Hi! Love your blog! I was just wondering if you have any tips as far as steering a buoyed course and what to do during the first strokes of the race if for some reason the rowers’ powers are uneven and the boat gets lodged towards one direction. Thank you!
Short answer: For steering buoyed courses, check out this post, particularly the part on vanishing points. If one side pulls you over at the start then you don’t really have any option but to fix it so make whatever small adjustments you need to make to get you back on course and tell each side to keep it even. During a sprint race you obviously don’t want to tell anyone to back off so you should avoid resorting to that unless the pressure difference is so egregious that that’s your only option to keep the boat pointed straight.
Long answer: You know those “if this then that” flowcharts? That’s pretty much what the rest of this post is. Hopefully it’s not too difficult to follow but let me know if it is and I’ll try to draw it out to make it easier to visualize/understand. (I almost had to do that anyways just so I could keep track of my thought process.) Something to take away from the “big picture” of this post is that when something’s not right, it’s usually the result of something else not being right and to figure out what that is you have to work backwards through what you know and are feeling and seeing in order to put all the pieces together. This requires a lot of thought but if you can work through all that and figure out what the problem is, it’s pretty satisfying.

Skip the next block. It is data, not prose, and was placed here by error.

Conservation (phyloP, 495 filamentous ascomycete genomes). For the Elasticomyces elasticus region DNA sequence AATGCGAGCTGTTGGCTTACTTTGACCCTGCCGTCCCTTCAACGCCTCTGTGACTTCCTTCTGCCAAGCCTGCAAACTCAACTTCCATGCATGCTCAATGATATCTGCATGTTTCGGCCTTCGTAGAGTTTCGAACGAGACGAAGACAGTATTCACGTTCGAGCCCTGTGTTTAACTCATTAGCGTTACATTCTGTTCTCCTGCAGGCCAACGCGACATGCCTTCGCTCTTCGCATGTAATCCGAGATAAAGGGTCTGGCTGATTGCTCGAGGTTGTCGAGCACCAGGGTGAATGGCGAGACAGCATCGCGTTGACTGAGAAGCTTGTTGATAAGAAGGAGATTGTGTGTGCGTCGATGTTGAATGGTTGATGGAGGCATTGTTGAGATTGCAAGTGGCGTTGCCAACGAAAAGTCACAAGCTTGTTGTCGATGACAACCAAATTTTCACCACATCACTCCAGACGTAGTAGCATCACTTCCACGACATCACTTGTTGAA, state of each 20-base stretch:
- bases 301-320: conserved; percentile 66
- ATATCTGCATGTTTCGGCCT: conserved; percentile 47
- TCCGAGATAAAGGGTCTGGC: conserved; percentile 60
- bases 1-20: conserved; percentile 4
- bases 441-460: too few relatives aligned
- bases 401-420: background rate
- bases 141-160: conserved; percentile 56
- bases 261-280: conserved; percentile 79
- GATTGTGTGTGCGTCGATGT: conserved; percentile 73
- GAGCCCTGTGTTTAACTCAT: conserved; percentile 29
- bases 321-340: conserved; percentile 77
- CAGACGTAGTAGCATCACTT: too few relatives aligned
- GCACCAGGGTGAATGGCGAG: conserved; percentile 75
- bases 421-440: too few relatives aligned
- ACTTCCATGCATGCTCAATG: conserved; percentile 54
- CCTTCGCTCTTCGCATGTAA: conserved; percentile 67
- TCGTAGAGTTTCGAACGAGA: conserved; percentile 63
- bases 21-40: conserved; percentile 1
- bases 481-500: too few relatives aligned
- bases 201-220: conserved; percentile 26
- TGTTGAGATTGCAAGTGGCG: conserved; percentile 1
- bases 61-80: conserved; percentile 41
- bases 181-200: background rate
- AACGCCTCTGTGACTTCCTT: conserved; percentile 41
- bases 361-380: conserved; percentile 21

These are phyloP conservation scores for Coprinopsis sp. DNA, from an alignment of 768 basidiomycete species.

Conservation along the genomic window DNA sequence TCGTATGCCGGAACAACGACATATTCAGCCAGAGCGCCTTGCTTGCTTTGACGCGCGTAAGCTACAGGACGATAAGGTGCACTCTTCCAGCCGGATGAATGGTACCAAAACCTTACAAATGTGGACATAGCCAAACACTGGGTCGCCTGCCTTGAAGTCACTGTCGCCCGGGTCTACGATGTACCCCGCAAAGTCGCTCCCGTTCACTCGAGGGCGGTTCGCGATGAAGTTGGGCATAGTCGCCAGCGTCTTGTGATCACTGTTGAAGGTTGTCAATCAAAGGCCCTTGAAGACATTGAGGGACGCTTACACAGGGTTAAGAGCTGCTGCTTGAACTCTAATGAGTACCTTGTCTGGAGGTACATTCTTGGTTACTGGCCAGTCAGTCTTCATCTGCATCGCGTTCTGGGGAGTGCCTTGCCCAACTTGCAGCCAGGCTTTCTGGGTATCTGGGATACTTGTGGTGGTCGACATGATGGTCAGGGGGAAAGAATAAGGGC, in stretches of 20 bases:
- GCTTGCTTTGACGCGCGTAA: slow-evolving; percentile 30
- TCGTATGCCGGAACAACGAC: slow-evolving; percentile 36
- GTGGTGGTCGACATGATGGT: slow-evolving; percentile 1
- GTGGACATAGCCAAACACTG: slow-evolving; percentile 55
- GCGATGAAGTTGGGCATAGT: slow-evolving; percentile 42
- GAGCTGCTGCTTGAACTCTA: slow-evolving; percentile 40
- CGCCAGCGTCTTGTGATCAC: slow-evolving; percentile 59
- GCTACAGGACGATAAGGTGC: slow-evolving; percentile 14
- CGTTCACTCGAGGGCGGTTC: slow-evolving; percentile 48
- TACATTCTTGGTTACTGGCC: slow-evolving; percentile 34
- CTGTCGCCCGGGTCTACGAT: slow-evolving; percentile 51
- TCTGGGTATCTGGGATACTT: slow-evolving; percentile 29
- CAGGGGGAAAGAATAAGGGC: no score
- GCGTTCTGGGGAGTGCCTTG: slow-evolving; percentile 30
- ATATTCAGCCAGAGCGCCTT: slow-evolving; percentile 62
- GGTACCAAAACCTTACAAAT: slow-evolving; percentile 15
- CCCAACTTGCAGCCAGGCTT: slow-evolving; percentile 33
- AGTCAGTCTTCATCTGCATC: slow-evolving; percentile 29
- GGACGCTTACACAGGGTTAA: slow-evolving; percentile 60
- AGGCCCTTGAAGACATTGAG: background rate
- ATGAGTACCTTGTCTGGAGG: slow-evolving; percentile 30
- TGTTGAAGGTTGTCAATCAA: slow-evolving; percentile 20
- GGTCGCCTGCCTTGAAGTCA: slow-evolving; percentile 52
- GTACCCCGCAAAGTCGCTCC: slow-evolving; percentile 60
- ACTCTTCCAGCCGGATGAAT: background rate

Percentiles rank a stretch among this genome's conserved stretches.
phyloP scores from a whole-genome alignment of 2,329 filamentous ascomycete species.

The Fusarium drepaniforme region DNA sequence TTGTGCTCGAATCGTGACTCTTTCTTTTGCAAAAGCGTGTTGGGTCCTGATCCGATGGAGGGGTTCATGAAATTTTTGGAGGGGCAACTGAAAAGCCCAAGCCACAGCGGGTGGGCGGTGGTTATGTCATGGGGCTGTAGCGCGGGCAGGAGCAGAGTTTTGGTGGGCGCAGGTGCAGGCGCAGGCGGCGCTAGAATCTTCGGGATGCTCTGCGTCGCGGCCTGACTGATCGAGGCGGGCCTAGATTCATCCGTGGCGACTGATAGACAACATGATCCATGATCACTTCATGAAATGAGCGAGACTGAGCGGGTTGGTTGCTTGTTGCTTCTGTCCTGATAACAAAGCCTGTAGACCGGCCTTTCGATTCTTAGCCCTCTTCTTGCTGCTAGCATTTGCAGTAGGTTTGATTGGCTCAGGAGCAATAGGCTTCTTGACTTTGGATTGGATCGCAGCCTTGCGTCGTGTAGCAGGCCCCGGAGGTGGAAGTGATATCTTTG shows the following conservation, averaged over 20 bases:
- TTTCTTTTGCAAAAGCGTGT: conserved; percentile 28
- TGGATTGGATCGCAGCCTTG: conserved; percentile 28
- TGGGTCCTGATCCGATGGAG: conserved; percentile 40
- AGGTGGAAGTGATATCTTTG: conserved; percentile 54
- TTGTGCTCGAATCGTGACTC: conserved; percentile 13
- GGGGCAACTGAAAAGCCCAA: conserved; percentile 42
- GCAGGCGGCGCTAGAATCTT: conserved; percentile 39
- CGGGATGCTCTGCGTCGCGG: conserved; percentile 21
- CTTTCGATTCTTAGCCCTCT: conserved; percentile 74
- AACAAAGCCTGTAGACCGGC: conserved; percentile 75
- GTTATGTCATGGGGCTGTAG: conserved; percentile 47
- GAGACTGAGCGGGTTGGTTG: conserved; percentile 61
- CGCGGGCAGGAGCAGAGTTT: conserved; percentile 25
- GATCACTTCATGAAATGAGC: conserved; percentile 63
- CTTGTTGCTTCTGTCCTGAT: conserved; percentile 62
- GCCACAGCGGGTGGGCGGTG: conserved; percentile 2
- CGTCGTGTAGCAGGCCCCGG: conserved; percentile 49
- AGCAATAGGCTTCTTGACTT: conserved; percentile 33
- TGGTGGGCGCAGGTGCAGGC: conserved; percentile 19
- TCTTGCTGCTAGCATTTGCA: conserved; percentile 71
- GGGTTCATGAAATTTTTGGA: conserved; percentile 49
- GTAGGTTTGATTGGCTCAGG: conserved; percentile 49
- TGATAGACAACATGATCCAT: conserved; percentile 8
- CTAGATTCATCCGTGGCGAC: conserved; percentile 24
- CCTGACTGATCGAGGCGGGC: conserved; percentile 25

The first thing to do would be to make sure everyone’s rowing the same pressure at the start. Obviously this isn’t something you can really do on race day though (other than give them a reminder before the race) so it’s important to pay attention to that when you do starts at home during practice. If you notice one side out-pulling the other, even if it’s only the tiniest amount, speak up and say “hey ports, starboards had a little more power off the start on that one so on this one let’s try to match them so we aren’t getting pulled off course”. I have no qualms whatsoever with telling them to not interfere with my ability to steer because if they expect me to give them a fast course then I expect them to not make that tougher than it already is/can be. Few things irritate me more than someone else being responsible for me steering a bad course. If it’s just me steering poorly that’s easy to fix because all it requires is me telling myself to do something different but if I know I’m not oversteering and the reason we’re off course is because four or eight people can’t all row full-pressure at the same time, that’s frustrating because it’ll still end up being my fault and now I have to play puppeteer to get everyone to do what I need. Most of you will probably know what I mean by that and for those that do you know that is NOT fun and NOT easy.